Editor's note: On Thursday, June 23, Britain pulled out their membership of the European Union (EU).
Majority of British voters (51.7 percent) followed the call of Pro-Leave campaigners who described the vote as an independence from the European Union oppression and bureaucracy that has resulted in mass migration into the island country.
Tabia Princewill of Today Newspaper shares his view on Britain leaving the EU, saying Britain, like Nigeria and the United States, is in danger of losing its soul to ethnically prejudiced, intolerant politics and politicians.
I can’t quite find the words to qualify the sadness I’m currently experiencing. It is often the cross of decent, well-mannered people to have to defend, in this era of dangerously uninhibited, provocative opinions, the right to still believe in intelligent discussion and analysis as opposed to fear-mongering and bigotry.
It is also a shame that rational minds eventually run out of steam when arguing with irrational, xenophobic people while said racists or ethnically obsessed persons seem to possess unending reserves of energy with which to spew out hatred.
Britain, like Nigeria and the United States, is in danger of losing its soul to racially or ethnically prejudiced, intolerant politics and politicians. Boris Johnson, Donald Trump and Goodluck Jonathan are three different characters who witnessed and some might say aided their countries’ veering towards what every 21st century citizen, with all the opportunities for knowledge and shared experiences this era possesses, should refuse: close-mindedness, disassembling rather than bringing people together, breaking down bonds and unions rather than building a better future as one.
Division for selfish motives
Boris Johnson and Donald Trump have shown the sort of opportunism which is unfortunately too common in politics and we as Nigerians are all too familiar with their style, which preaches division for selfish motives: Trump uses terrorism, the idea of America being overrun with Mexicans and Muslims the same way Johnson used migrants to spread fear, hatred of difference and of the unknown.
They hope to be voted in by those looking to blame others for economic downturns and unemployment. The Brexit referendum was an ingenuous ploy by Johnson to force a plebiscite whose resultshe might never have had any intention of upholding (he must have studied at the Babangida school of politics).
Boris Johnson seems less sure and even less specific about the UK’s future without the EU, leading many to speculate his attempt to seize power on the heels of the Brexit vote might fail or that it was, as we say here in Nigeria, “dead on arrival”. Even Trump, realising the need to appear “presidential” is attempting to temper some of his statements about Muslims. Nationalism, separatism and chauvinism feature heavily in politicians’ playbooks when they have little else to contribute beyond manipulations of popular frustrations and romanticised notions of a country’s pre-eminence during a fantasised racially pure past.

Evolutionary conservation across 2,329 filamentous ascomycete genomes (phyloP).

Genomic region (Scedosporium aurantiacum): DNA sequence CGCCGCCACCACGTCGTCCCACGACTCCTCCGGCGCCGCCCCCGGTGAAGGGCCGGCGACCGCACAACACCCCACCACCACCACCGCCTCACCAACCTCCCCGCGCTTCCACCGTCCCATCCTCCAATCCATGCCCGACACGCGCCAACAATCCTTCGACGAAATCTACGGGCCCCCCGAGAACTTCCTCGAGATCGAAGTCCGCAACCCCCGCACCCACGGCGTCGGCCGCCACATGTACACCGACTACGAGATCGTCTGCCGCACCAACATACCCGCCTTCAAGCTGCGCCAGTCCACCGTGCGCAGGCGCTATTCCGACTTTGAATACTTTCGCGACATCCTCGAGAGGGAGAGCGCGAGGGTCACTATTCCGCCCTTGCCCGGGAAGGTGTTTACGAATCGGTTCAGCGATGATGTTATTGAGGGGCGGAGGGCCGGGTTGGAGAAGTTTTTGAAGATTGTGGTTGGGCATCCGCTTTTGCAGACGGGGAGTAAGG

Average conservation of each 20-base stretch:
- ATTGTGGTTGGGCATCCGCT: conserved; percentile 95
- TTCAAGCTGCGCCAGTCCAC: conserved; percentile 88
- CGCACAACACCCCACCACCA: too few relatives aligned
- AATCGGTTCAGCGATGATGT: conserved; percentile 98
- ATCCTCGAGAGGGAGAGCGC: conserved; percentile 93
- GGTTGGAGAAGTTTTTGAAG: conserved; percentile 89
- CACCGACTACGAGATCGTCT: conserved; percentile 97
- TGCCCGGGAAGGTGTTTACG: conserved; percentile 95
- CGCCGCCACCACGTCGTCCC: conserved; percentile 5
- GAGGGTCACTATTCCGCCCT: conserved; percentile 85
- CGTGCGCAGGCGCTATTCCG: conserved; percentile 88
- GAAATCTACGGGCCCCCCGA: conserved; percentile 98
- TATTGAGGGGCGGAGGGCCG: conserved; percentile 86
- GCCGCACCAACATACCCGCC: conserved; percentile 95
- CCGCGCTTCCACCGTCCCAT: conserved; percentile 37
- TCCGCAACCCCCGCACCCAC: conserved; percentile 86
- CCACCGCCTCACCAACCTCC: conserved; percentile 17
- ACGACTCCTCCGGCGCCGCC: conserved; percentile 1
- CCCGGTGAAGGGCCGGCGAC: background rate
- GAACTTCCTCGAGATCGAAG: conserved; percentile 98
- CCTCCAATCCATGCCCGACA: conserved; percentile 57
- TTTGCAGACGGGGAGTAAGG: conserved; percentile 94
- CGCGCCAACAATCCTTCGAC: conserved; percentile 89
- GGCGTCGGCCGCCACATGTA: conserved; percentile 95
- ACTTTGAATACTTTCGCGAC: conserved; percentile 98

Comparing Brexit to the agitation for a sovereign state of Biafra is only possible in this context of similarities between economic collapses which callous politicians would rather not address, calling instead for political breakaways which resolve nothing. The regions of the UK which voted “out” of the EU are underdeveloped in comparison to the regions which voted “in”. The states of the South-East in Nigeria are not nearly as developed as the States of the South-West, yet Igbos have been unwilling to query their governors as to the spending (or overall whereabouts) of the huge sums received by their states as their monthly allocation. Instead, they continue to look to the Federal Government for solutions to local problems, manipulated by their home-grown leadership which has done little for them.
The idea of self-determination is a well-orchestrated propaganda created to build-up resentment against the rest of Nigeria, therefore shielding the real perpetrators of underdevelopment, state governors, from investigation. It is corruption which makes the Nigerian case dissimilar to the UK one: Brexit and Biafra might both be pro-home rule but only one of these autonomist movements has its roots in corruption. Corruption, first of all, of the federalist dream of local governments bringing development to the people and then, of the 13% derivation, or agencies such as the Niger Delta Development Corporation and others, which, without good leadership to make use of these advantages, haven’t done much for the people.